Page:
The Husband places his wife’s ring on her finger, and calling her by her Christian name, says: ‘take this ring as a sign of my love and fidelity. In the name of the Father, the Son and the Holy Spirit.’ If the husband is to receive a ring, the wife says the same words, as she places the ring on his finger.

Bidding Prayers Prayers follow, asking God to bless the newly married couple in the years ahead and to be with them in all the circumstances of their marriage, and asking that graces of the sacrament of matrimony be always active in them, inspiring them when life seems dull and giving strength in times of trial. Prayers are said for the two families that have been united, particularly for the parents of the newly married couple. The priest then commends everyone to Mary, the Mother of God and wife of Joseph the carpenter: all say the Hail Mary.

Silent prayers follow, then the priest prays: ‘Listen, O Lord, to the prayers we offer for (names of the newly married couple), may their love for one another be a never-failing reminder of your own love for us all.’ Liturgy of the Eucharist The Mass now continues as normal; the Bride and Bridegroom may bring the bread and wine to the altar.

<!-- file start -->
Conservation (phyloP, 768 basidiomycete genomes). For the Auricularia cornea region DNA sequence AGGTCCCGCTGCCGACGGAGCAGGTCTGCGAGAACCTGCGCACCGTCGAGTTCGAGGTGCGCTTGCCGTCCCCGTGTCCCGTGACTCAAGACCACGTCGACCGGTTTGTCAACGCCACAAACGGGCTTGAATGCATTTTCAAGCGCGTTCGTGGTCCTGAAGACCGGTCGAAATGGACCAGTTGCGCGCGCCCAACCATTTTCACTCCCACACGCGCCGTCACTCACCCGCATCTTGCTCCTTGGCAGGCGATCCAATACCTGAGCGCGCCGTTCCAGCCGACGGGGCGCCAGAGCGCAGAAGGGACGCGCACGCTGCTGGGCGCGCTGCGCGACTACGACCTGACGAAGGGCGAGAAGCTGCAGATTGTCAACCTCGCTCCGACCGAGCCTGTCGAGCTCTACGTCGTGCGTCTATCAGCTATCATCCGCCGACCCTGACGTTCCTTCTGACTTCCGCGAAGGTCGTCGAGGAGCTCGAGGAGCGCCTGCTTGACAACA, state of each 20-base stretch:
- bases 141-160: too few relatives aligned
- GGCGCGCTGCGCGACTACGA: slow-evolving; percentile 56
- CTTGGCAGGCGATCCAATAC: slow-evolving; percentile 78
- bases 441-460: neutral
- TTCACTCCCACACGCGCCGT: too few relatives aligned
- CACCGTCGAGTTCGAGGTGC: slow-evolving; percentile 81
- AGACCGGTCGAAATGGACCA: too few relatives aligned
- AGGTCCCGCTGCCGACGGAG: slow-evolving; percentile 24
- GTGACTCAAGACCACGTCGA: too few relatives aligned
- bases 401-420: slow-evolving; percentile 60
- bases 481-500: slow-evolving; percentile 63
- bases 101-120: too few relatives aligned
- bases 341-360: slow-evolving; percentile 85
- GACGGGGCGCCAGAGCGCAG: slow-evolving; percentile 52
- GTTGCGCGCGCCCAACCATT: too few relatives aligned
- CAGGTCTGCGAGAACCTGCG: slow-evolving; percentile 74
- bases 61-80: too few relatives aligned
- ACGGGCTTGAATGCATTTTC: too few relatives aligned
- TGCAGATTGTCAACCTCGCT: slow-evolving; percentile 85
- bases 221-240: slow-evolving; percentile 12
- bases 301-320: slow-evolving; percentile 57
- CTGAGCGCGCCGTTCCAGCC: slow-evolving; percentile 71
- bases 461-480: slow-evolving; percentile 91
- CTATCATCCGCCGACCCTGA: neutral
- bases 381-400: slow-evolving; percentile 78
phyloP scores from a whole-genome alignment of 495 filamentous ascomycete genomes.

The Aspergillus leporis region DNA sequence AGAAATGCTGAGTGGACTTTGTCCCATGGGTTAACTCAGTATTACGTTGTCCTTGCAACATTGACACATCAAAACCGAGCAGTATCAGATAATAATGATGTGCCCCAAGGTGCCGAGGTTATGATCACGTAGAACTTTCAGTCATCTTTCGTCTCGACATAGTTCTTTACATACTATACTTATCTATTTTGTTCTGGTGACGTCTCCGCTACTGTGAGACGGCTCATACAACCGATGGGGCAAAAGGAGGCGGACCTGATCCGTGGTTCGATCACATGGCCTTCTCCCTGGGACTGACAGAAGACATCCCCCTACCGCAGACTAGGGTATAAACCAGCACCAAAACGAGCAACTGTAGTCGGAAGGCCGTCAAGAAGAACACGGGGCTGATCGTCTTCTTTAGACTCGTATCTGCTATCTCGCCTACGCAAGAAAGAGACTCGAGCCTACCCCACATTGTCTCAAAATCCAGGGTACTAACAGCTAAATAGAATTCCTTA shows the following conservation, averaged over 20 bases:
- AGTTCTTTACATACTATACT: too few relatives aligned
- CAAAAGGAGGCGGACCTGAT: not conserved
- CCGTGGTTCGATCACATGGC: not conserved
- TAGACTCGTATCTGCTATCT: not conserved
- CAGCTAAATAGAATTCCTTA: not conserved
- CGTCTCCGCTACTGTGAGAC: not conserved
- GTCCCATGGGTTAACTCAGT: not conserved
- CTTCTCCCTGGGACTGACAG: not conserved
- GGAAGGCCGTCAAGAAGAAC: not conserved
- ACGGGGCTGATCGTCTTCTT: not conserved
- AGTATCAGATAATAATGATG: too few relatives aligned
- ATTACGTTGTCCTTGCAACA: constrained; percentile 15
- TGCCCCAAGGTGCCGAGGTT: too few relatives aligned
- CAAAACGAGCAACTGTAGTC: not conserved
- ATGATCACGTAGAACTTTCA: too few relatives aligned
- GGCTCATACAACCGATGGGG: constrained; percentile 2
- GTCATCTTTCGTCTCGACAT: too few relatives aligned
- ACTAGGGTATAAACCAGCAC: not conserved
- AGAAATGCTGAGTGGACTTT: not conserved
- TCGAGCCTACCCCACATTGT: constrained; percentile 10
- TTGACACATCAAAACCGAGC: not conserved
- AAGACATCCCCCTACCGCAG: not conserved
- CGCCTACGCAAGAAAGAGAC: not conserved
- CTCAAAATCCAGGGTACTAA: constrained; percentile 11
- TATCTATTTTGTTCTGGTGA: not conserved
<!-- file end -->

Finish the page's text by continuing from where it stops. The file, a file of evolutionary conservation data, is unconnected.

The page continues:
The Nuptial Blessing After the Lord’s Prayer, the priest faces the Bride and Bridegroom, and gives the Nuptial Blessing. It is a powerful and loving prayer calling on the grace of God for the newly married pair: Father, you have made the union of man and woman so holy a mystery that it symbolizes the marriage of Christ and his Church.

Look with love upon this woman, your daughter, now joined to her husband in marriage. Give her the grace of love and peace. May she always follow the example of the holy women whose praises are sung in the scriptures.

May her husband put his trust in her and recognise that she is his equal and the heir with him to the life of grace. May he always honour her and love her as Christ loves his bride, the Church.

Father, keep them always true to your commandments. Keep them faithful in marriage and let them be living examples of Christian life. Give them the strength, which comes from the gospel so that they may be witnesses of Christ to others. Bless them with children and help them to be good parents. May they live to see their children’s children. And after a happy old age, grant them fullness of life with the saints in the kingdom of heaven. We ask this through Christ our Lord.

The Mass continues with the Rite of Peace and the Agnus Dei; Holy Communion is then distributed, and the Bride and Bridegroom receive Holy Communion together, for the first time as man and wife.

The Conclusion of the Celebration Before the final blessing, the priest blesses the Bride and Bridegroom: God the eternal Father keep you in love for each other, so that the peace of Christ may stay with you and be always in your home.

These pages have been provided by Margaret Perryman-Delfanne, a catechist and professional artist living in Kent, England.